- First, co-create an organization-level message with your CEO and executives. Organization-level messages reflect your purpose, mission, strategy, brands, customers, people, and performance.
- Once your organization’s message solidifies, build on it to create specific messages for business units, geographies, and/or departments.
- Add messages on technologies, product lines, individual products, and services.
- Create messages that frame the company’s position on current topics such as technology, sustainability, diversity, and recruiting.
- Build Message Maps that prepare leaders for events such as shareholder meetings, earnings releases, Town Hall meetings, speeches, trade shows, events, and news media interviews. (To save time, draw from higher-level Message Maps to create these messages. You don’t need to reinvent the message for every event.)
- Frame messages for initiatives such as new product launches, a new website, an annual report, a sustainability report, or a community report.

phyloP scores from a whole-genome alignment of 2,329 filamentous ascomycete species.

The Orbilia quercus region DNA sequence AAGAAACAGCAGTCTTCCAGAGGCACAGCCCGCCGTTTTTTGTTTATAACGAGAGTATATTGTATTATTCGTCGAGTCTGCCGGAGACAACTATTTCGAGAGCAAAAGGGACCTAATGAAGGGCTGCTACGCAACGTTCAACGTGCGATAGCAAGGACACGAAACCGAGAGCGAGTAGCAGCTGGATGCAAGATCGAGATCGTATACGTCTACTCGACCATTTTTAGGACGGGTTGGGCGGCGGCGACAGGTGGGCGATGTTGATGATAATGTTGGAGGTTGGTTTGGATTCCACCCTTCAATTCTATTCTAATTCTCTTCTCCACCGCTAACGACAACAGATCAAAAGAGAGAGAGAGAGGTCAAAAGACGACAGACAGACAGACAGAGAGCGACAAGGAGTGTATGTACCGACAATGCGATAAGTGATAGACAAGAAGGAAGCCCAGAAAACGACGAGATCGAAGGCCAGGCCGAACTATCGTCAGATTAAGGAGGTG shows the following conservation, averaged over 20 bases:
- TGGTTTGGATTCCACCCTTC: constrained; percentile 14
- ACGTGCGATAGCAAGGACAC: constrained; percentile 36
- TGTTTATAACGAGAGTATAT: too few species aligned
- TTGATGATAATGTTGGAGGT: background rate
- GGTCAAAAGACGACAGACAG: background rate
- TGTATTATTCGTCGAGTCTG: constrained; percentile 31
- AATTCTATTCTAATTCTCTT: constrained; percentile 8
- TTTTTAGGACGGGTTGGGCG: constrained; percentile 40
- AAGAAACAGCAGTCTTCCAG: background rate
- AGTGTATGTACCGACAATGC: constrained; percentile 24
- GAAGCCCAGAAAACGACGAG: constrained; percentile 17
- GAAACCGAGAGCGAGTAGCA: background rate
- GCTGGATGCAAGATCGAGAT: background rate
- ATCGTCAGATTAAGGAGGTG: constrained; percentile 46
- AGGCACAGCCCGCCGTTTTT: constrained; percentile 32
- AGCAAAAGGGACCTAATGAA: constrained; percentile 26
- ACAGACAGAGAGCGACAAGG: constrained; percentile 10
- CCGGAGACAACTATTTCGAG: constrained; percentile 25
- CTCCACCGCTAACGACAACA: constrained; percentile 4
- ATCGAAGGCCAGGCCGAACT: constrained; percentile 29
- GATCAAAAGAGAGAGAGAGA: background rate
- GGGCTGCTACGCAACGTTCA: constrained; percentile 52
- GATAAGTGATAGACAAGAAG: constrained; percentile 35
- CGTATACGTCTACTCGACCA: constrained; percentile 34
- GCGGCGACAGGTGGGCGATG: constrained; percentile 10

Avoid creating different messages for each audience
Certain companies tried to create their Message Maps with a different approach – creating a different message for each audience. They create one message for investors, another for employees, another for customers, another for communities, and so on.
Avoid this approach – it creates needless conflict among audiences. When you create messages for one audience at a time, you train people to sniff out inconsistencies that undercut your message. Journalists and analysts can damage you by identifying and magnifying inconsistencies.
Companies need to carefully balance the interests of all their stakeholders each time they communicate. That’s why it’s much better to start with an umbrella message – one high-level Message Map that encompasses the whole company – rather than starting with a message that’s meaningful only to one set of company stakeholders.
- Co-create your company or brand message as a team. You gain a great message plus crucial buy-in from your team.
- Test your message to make sure it’s concise, clear, compelling, and consistent.
- Train people to tell your story effectively, including executives, spokespersons, and customer-facing employees.
- Refresh your message as events and developments prompt it.
A great message will serve your company well for many years. Audiences need to hear your message repeated many times before it sinks in. That’s the key to delivering a successful, long-lasting message.